The best custom earplugs or in-ear monitors are high fidelity, meaning they reduce sound across all frequencies equally. For the user, the surrounding would sound exactly the same, except way softer. These are usually costly and are more suited for professional musicians.
However, there are cost effective solutions that provide similar benefits.
Best custom earplugs for young drummers
Decibullz High Fidelity Earplugs
These custom molded high fidelity earplugs are one of the most valued for money options in the market, at the point of writing. A pair costs less than $40 and have a NRR of 12 dB, with high/mid attenuation.
We selected the Decibullz High Fidelity Earplugs for 2 reasons;
- Value for money – High Fidelity feature at an affordable price
- Re-moldable earplug material
Value for money
At about $40, the Decibullz earplugs comes with high fidelity filters that costs a fraction of its competitors which could cost you anyway from $200 or more.
High fidelity reduce noise equally across a wide range of frequencies which means that the user would still be able to hear accurate sounds and tones, but at a lower amplitude (aka loudness). This is particularly important for musicians especially if they are playing in a band. This means that your child can play along with a band or playalong tracks from an external speaker with ease and safety using these earplugs.
Here’s a review from a fellow musician (video starts at 12:39, after all the unboxing stuff):
Re-moldable earplug material
As your child grows, the shape of their ear bowl may change ever so slightly, affecting the fit and efficiently of the earplug. Decibullz uses a easily re-moldable material that allows you to reshape the earplug when necessary.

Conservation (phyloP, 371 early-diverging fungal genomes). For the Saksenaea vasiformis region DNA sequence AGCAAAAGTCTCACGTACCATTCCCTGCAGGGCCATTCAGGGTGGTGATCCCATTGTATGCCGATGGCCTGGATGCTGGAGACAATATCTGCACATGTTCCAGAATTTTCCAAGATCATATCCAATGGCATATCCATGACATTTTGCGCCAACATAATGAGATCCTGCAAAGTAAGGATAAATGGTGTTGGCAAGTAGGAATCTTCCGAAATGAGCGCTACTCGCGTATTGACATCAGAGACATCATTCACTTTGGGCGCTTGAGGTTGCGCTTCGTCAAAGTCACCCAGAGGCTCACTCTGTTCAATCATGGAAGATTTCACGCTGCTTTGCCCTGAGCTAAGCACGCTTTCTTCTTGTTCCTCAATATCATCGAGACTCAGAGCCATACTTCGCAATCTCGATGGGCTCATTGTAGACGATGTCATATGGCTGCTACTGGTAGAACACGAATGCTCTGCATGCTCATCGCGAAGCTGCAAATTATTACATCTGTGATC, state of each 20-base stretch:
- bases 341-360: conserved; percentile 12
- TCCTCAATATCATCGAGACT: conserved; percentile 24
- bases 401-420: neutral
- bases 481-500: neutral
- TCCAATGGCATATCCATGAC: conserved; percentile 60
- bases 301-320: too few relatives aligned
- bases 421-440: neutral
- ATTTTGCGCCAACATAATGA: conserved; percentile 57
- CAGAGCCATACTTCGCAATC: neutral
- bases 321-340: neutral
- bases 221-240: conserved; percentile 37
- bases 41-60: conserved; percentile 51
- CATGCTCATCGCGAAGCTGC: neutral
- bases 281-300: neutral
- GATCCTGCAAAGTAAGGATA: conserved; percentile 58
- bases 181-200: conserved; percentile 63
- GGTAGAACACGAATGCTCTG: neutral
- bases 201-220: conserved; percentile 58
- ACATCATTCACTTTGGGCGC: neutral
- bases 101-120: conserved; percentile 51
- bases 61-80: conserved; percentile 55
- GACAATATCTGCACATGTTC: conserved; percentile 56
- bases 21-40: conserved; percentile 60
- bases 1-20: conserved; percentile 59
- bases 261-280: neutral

The molding process is relatively easy too:
After molding, the Decibullz earplugs will harden and the earplugs tend to stay in place. Few people have mentioned that the harden plastic can be a little uncomfortable. If your child has the same experience, you may want to gently press down on the mold while it is cooling down. This will give the mold some leeway to expand as it cools. Just make sure that the earplugs remain effective and help to block out loud noises if you decide to do this!
Decibullz was started in 2012 by a professional gymnastics coach, their products are made in the US.
If you’re looking for an affordable ear protection that offers maximum protection and is easy to use, the Decibullz is definitely the first and best option.
Other custom in-ear monitor options
But, earplugs are just…earplugs. They do not come with music playing capabilities or audio input. If your child or young drummer requires audio input for play-along tracks, you’ll need to shop for custom in ear monitors instead. Decibullz has a range of custom in ear monitors that you can choose from as well.
However, the audio quality on their earphones isn’t my favorite. I would recommend the following instead: